advancing fast towards a settled conThe national assembly of France stitation. has met. The sessions was opened by At home, meetings continue to be the king with the usual forinalities. held, some on the subject of parliaHe went in solemn procession to the mentary reform, others on the disa teinple of her who is profanely called tresses of the times. Amongst the for the Mother of God; was adedressed by mer, Cornwall holds a high pre-emithe priests in language which Protes- nence; and that county in which the tants deem profane ; and after assisting abuses of representation are the greatat their rites, delivered an oration to est, speaks the loudest for the correction his assembled states. His speecb has of them. The late meetings have also been re-echoed by the usual addresses, had very beneficial effecis. A general and the chambers have been employed disposition prevails to alleviate as much in verifying the powers of the deputies. as possible present distress ; and let us Great questions are to come before hope that 'benevolence duly exerted them; but by all accounts the ultra- will be crowned with success. In this royalist party seems to be in a mino- as in every thing belonging to his ofrity. This augurs well for the French fice, the Lord Mayor co-operates with people, and it will be curious to see his usual energy. His entrance into the ultra-royalists taking up the cause office for the second time must not of liberty. Their grand advocate has pass without a remark. The proces. already published doctrines consonantsion upon these occasions returned not to those held by thc Whigs at our Re as usual by water, but by land through volution. The liberty of the press is Westminster ; and wherever the state loudly called for, and the espionage of coach passed, the acclamations of the the police held out to deserved con- people, and the crowded windows tempi. But it does not seem likely manifested the delight of the two cities that their ministers will part with this in the popularity so well earned by too grand engine of despotism. Nor this exemplary magistrate. Some umdo the French secm to have acquired brage was taken at this procession by as yet just notions of the decorum that one of the ministers; but the publicabelongs to a deliberative body: The tion of the correspondence between affairs of the church seem likely to him and the Lord Mayor, tended only form a prominent part in the debates; to raise the latter in public estimation. some agreement has been negotiated The case of Lord Cochrane has again with the pope ; and the clergy will been brought before the public. "He aim at raising themselves a little by the appeared before the judges to reccive

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their sentence for breach of prison, to to keep the peace. After a lapse of which crime they attached a penalty time, ihe party challenged became the of one hundred pounds, and of course challenger, and in a very scurrilous letimprisonment till the fine was paid. ter appointed Calais for the place of His Lordship not paying the fine was settling their differences within a time conveyed to prison, and his friends had limited. Thither the parties resorted, a meeting to raise it by subscription and bred each his pistol at the other To this no objection can be made. nearly instantaneously, and one of The subscribers inay gratify themselves them only was wonnded. They then in thus releasing his Lordship from returned to England, and the account confinement; but it is evident that the of these disgusting proceedings was set laws inust be obeyed, and after a trial forth in all the public papers. Wheby jury and connimment on that trial, ther the last challenger has received there cannot be a doubt that breach of what is vulgarly called satisfaction, we prison is a crime. If in the imprisons do not know, for no explanation took ment there has been any injury sus- place op the ground. He has returned tained by the person confined, he has unhurt, and all that has been gained by his redress by law: but in this case as their attempts at murder, has been the far as the crime and penalty are con- proof, that each can stand to be shot at. nected together, it will be generally The annals of duelling do not present thought that his Lordship can have no an instance, in which such vulgar reason to complain of the severity of abuse and scurrilous language have his last sentence.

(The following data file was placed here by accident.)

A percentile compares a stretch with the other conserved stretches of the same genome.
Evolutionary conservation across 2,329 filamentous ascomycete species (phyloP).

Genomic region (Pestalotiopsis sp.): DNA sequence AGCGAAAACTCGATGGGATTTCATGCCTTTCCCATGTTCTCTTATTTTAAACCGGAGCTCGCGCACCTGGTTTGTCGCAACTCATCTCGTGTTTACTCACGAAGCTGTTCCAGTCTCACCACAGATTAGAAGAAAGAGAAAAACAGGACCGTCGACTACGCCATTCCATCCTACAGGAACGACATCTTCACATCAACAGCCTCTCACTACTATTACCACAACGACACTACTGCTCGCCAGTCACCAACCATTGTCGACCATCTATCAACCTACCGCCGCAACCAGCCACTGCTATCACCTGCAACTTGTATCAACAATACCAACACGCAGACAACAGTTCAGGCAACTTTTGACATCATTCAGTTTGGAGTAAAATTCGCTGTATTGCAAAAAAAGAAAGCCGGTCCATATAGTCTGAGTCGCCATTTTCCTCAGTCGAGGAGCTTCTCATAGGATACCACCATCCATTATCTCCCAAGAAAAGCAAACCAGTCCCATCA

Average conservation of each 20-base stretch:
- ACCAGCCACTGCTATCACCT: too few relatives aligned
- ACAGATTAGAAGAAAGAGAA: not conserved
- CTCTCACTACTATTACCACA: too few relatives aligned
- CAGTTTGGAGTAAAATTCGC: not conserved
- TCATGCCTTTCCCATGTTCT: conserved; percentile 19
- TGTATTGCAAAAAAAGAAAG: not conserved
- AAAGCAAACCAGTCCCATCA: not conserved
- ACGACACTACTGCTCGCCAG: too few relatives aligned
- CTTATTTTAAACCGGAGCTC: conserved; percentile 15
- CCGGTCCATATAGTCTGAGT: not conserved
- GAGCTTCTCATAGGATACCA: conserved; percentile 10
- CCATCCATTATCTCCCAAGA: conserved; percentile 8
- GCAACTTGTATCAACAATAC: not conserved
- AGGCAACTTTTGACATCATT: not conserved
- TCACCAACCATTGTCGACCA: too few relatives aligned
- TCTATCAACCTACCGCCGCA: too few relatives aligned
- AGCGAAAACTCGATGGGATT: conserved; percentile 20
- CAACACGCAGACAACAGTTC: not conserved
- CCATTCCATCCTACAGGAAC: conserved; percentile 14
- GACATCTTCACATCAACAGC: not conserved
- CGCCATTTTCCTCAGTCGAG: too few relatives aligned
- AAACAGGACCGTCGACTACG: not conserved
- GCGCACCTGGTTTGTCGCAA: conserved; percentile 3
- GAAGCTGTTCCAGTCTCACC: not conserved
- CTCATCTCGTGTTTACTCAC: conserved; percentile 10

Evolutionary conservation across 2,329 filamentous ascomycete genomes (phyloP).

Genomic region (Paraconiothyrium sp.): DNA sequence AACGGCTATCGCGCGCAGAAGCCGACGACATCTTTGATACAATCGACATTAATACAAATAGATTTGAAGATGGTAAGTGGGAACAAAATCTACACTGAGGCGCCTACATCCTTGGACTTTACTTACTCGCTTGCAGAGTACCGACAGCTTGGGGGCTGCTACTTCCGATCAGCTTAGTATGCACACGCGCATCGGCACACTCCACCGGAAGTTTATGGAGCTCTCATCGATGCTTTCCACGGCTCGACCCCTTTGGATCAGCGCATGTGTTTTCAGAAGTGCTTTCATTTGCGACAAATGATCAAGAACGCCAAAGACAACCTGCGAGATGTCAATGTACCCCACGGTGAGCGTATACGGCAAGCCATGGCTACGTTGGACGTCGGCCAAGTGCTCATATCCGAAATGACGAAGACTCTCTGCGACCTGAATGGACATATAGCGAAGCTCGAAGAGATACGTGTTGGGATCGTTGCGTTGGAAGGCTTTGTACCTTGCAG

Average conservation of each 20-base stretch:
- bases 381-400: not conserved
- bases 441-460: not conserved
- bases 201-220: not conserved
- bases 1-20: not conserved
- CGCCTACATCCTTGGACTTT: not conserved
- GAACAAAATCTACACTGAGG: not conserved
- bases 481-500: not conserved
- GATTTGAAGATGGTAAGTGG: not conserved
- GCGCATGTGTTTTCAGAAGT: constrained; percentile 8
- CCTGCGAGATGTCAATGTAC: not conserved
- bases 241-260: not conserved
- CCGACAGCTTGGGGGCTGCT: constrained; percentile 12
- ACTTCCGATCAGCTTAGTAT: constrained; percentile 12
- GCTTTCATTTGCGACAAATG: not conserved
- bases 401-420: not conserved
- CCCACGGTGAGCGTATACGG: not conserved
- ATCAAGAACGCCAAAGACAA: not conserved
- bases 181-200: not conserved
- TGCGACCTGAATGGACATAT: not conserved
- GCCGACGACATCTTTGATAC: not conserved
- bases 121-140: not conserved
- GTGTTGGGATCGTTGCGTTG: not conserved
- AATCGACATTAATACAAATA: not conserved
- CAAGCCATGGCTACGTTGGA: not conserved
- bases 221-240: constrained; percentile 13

been used. It remains to be seen The'moral world has been shocked what part the bar will take on this by a transaction rendered too notorious, transaction ; but surely it cannot be berrcen iwo barristers. d violent al- countenanced by a profession to which tercation it seems took place between we look up for peculiar attention to the them, and one of the parties thought laws of our country. On the folly and it requisite to demand satisfaction ac- wickedness of this mode of settling dilcording to the false principles of honour, ferences, it is not necessary for us to against which they ought to have been expatiate. The characters of the pare the first to set themselves in opposition. ties cannot be raised in our estimation Some demur took place in accepting by, such a paltry expedient; and, if the challenge, and in the mean time, either of them had died, we should not the parties were prevented from putting have acquitted the other of the guilt of their murderous intentions into execu-, murder. tion, by being bound over by a magistrate